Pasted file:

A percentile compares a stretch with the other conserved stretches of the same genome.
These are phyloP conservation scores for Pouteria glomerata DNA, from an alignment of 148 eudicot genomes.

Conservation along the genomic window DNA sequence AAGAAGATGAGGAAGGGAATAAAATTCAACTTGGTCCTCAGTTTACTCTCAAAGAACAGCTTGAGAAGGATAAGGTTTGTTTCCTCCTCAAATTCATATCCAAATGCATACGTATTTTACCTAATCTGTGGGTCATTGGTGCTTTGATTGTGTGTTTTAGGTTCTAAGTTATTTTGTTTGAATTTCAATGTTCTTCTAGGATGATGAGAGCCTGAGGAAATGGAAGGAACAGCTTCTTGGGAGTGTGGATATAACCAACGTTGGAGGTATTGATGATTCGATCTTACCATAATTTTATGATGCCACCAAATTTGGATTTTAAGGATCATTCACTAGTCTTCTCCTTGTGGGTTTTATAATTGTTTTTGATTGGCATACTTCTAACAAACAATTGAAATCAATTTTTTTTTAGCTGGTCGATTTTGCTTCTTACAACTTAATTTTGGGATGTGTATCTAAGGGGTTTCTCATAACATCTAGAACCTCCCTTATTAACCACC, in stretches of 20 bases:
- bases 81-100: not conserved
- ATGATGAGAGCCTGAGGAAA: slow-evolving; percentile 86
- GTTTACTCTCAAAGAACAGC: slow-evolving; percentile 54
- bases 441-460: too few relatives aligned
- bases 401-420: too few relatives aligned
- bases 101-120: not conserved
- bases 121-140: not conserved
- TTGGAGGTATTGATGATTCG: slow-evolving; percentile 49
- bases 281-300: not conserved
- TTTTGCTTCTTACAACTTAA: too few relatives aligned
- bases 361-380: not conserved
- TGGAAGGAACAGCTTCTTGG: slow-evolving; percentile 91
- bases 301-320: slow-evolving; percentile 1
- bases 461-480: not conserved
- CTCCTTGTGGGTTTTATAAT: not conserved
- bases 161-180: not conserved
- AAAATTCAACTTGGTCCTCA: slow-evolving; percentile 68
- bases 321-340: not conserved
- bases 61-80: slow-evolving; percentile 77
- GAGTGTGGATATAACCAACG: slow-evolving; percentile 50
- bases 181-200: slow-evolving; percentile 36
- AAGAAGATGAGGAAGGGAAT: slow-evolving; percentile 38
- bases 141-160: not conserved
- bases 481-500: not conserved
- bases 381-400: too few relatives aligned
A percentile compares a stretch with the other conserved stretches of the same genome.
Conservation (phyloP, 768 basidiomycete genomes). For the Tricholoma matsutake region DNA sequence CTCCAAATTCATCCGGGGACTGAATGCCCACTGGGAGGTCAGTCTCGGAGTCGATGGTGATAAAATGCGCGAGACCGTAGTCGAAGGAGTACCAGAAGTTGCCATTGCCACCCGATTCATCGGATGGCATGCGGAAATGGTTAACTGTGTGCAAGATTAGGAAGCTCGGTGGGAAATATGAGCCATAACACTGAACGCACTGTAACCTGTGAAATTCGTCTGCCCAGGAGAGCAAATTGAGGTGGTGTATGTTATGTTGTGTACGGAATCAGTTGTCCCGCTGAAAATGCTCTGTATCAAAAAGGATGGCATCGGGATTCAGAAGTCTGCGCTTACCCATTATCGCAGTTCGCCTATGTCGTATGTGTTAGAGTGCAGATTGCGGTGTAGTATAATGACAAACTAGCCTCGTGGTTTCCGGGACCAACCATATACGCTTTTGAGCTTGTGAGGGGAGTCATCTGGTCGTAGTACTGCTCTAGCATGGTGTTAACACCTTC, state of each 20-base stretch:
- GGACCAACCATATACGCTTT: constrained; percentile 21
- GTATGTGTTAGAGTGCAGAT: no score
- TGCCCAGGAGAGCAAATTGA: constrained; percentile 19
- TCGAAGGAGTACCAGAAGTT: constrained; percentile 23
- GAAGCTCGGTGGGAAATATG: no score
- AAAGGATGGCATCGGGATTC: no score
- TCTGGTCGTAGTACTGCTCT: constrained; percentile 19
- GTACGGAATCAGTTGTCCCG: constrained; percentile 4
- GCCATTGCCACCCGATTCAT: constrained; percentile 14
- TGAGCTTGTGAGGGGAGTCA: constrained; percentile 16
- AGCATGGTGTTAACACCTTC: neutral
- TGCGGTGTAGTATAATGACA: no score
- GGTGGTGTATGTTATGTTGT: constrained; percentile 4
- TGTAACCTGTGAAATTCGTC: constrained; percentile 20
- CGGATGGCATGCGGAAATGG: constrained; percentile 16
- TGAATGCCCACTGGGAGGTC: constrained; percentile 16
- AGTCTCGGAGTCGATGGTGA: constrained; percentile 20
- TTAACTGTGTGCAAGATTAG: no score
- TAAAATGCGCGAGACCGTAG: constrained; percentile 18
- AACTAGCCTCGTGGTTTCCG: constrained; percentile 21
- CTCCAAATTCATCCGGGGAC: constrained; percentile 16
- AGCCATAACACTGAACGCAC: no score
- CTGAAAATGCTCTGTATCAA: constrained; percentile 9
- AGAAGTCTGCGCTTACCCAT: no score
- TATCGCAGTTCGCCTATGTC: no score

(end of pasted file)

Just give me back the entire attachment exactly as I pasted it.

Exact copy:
A percentile compares a stretch with the other conserved stretches of the same genome.
These are phyloP conservation scores for Pouteria glomerata DNA, from an alignment of 148 eudicot genomes.

Conservation along the genomic window DNA sequence AAGAAGATGAGGAAGGGAATAAAATTCAACTTGGTCCTCAGTTTACTCTCAAAGAACAGCTTGAGAAGGATAAGGTTTGTTTCCTCCTCAAATTCATATCCAAATGCATACGTATTTTACCTAATCTGTGGGTCATTGGTGCTTTGATTGTGTGTTTTAGGTTCTAAGTTATTTTGTTTGAATTTCAATGTTCTTCTAGGATGATGAGAGCCTGAGGAAATGGAAGGAACAGCTTCTTGGGAGTGTGGATATAACCAACGTTGGAGGTATTGATGATTCGATCTTACCATAATTTTATGATGCCACCAAATTTGGATTTTAAGGATCATTCACTAGTCTTCTCCTTGTGGGTTTTATAATTGTTTTTGATTGGCATACTTCTAACAAACAATTGAAATCAATTTTTTTTTAGCTGGTCGATTTTGCTTCTTACAACTTAATTTTGGGATGTGTATCTAAGGGGTTTCTCATAACATCTAGAACCTCCCTTATTAACCACC, in stretches of 20 bases:
- bases 81-100: not conserved
- ATGATGAGAGCCTGAGGAAA: slow-evolving; percentile 86
- GTTTACTCTCAAAGAACAGC: slow-evolving; percentile 54
- bases 441-460: too few relatives aligned
- bases 401-420: too few relatives aligned
- bases 101-120: not conserved
- bases 121-140: not conserved
- TTGGAGGTATTGATGATTCG: slow-evolving; percentile 49
- bases 281-300: not conserved
- TTTTGCTTCTTACAACTTAA: too few relatives aligned
- bases 361-380: not conserved
- TGGAAGGAACAGCTTCTTGG: slow-evolving; percentile 91
- bases 301-320: slow-evolving; percentile 1
- bases 461-480: not conserved
- CTCCTTGTGGGTTTTATAAT: not conserved
- bases 161-180: not conserved
- AAAATTCAACTTGGTCCTCA: slow-evolving; percentile 68
- bases 321-340: not conserved
- bases 61-80: slow-evolving; percentile 77
- GAGTGTGGATATAACCAACG: slow-evolving; percentile 50
- bases 181-200: slow-evolving; percentile 36
- AAGAAGATGAGGAAGGGAAT: slow-evolving; percentile 38
- bases 141-160: not conserved
- bases 481-500: not conserved
- bases 381-400: too few relatives aligned
A percentile compares a stretch with the other conserved stretches of the same genome.
Conservation (phyloP, 768 basidiomycete genomes). For the Tricholoma matsutake region DNA sequence CTCCAAATTCATCCGGGGACTGAATGCCCACTGGGAGGTCAGTCTCGGAGTCGATGGTGATAAAATGCGCGAGACCGTAGTCGAAGGAGTACCAGAAGTTGCCATTGCCACCCGATTCATCGGATGGCATGCGGAAATGGTTAACTGTGTGCAAGATTAGGAAGCTCGGTGGGAAATATGAGCCATAACACTGAACGCACTGTAACCTGTGAAATTCGTCTGCCCAGGAGAGCAAATTGAGGTGGTGTATGTTATGTTGTGTACGGAATCAGTTGTCCCGCTGAAAATGCTCTGTATCAAAAAGGATGGCATCGGGATTCAGAAGTCTGCGCTTACCCATTATCGCAGTTCGCCTATGTCGTATGTGTTAGAGTGCAGATTGCGGTGTAGTATAATGACAAACTAGCCTCGTGGTTTCCGGGACCAACCATATACGCTTTTGAGCTTGTGAGGGGAGTCATCTGGTCGTAGTACTGCTCTAGCATGGTGTTAACACCTTC, state of each 20-base stretch:
- GGACCAACCATATACGCTTT: constrained; percentile 21
- GTATGTGTTAGAGTGCAGAT: no score
- TGCCCAGGAGAGCAAATTGA: constrained; percentile 19
- TCGAAGGAGTACCAGAAGTT: constrained; percentile 23
- GAAGCTCGGTGGGAAATATG: no score
- AAAGGATGGCATCGGGATTC: no score
- TCTGGTCGTAGTACTGCTCT: constrained; percentile 19
- GTACGGAATCAGTTGTCCCG: constrained; percentile 4
- GCCATTGCCACCCGATTCAT: constrained; percentile 14
- TGAGCTTGTGAGGGGAGTCA: constrained; percentile 16
- AGCATGGTGTTAACACCTTC: neutral
- TGCGGTGTAGTATAATGACA: no score
- GGTGGTGTATGTTATGTTGT: constrained; percentile 4
- TGTAACCTGTGAAATTCGTC: constrained; percentile 20
- CGGATGGCATGCGGAAATGG: constrained; percentile 16
- TGAATGCCCACTGGGAGGTC: constrained; percentile 16
- AGTCTCGGAGTCGATGGTGA: constrained; percentile 20
- TTAACTGTGTGCAAGATTAG: no score
- TAAAATGCGCGAGACCGTAG: constrained; percentile 18
- AACTAGCCTCGTGGTTTCCG: constrained; percentile 21
- CTCCAAATTCATCCGGGGAC: constrained; percentile 16
- AGCCATAACACTGAACGCAC: no score
- CTGAAAATGCTCTGTATCAA: constrained; percentile 9
- AGAAGTCTGCGCTTACCCAT: no score
- TATCGCAGTTCGCCTATGTC: no score